“That is their genius, that they’re completely and rapidly modifiable,” Chagla said. “The packaging is there, the delivery method is there, all you need to do is change the mRNA sequence.”


The sooner people get vaccinated, ‘the better’

But while the flexibility of vaccination development is reassuring for the long term, it doesn’t tackle the problem at hand: COVID-19 still has its grip on much of the world, the death toll keeps climbing and vaccination efforts remain a race against time as emerging variants keep throwing a wrench in efforts to curb transmission.

“The sooner that we can get a vaccine into people, the better,” Kelvin said.

To save lives and keep health-care systems from collapsing while vaccination programs scale up, she stressed that Canadians also need to ramp up the basic public health precautions that should now be routine.

Physical distancing, mask-wearing, hand-washing, staying away from crowds and enclosed spaces — it all matters, perhaps now more than ever, to slow transmission and give the virus fewer opportunities to spread and evolve.

That buys time for Canada to hit its tenuous goal for 2021: getting everyone vaccinated, without any variants getting in the way.

Let’s block ads! (Why?)

CBC | Health News

Alabama Republican Roy Moore says sexual misconduct allegations are intended to derail his Senate bid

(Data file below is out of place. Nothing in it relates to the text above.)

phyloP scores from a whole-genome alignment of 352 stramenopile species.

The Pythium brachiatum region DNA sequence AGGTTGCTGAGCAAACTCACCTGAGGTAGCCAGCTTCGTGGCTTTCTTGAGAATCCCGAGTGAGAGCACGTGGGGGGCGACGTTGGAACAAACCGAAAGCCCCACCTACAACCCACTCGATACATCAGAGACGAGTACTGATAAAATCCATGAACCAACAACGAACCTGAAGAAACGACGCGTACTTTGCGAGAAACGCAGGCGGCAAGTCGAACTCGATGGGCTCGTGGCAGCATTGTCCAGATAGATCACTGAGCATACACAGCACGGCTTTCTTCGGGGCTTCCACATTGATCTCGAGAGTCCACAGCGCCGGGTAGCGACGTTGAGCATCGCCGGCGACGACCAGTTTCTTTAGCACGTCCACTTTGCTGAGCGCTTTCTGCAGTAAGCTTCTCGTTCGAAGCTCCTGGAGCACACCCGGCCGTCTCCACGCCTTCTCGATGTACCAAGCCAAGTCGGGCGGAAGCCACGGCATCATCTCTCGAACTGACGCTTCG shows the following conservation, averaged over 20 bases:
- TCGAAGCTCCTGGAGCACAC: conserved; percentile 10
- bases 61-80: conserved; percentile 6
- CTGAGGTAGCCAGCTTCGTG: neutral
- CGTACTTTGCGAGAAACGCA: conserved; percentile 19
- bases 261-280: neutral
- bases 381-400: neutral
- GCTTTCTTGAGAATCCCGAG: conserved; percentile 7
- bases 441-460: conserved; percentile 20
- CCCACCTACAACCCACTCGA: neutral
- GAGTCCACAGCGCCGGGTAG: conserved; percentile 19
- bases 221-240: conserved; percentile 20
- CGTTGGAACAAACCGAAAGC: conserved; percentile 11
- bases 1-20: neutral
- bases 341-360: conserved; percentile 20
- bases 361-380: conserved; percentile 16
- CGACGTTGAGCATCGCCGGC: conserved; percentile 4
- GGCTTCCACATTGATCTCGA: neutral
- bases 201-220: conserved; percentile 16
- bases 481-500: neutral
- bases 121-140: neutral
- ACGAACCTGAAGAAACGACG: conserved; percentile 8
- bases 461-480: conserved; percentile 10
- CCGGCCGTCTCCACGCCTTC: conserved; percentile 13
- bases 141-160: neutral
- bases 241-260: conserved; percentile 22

A defiant Roy Moore pushed forward Saturday with his U.S. Senate campaign, criticizing as “false” and “an attack on my character” a newspaper report carrying allegations of sexual misconduct.

The Alabama Republican showed no signs of backing down in his first public remarks since the Washington Post on Thursday published interviews with four women who said Moore tried to have sexual or romantic relationships with them decades ago — when they were teenagers and Moore was in his 30s and an established attorney.

A wave of national Republican leaders, including Senate Majority Leader Mitch McConnell, called for Moore to drop out of the race if the allegations are true. Trump, who is in Asia and said he was too busy to keep up with the news about Moore, referred to a prior statement given to reporters that said Trump believes Moore will “do the right thing and step aside” if the allegations are true.

That did not sit well with some Moore supporters.

“I’m really upset at my own party for condemning him so quickly,” said Tom Byars, who came to hear Moore speak at the Mid-Alabama Republican Club at a library in Vestavia Hills, Ala., on Saturday. “Even with the president, you know, he had some trouble, too, and he’s turned around and tried to condemn Roy Moore to step down?”

USA-CONGRESS/MOORE

Protesters await Roy Moore outside the Mid-Alabama Republican Club’s Veterans Day program at a library in Vestavia Hills, Ala. (Marvin Gentry/Reuters)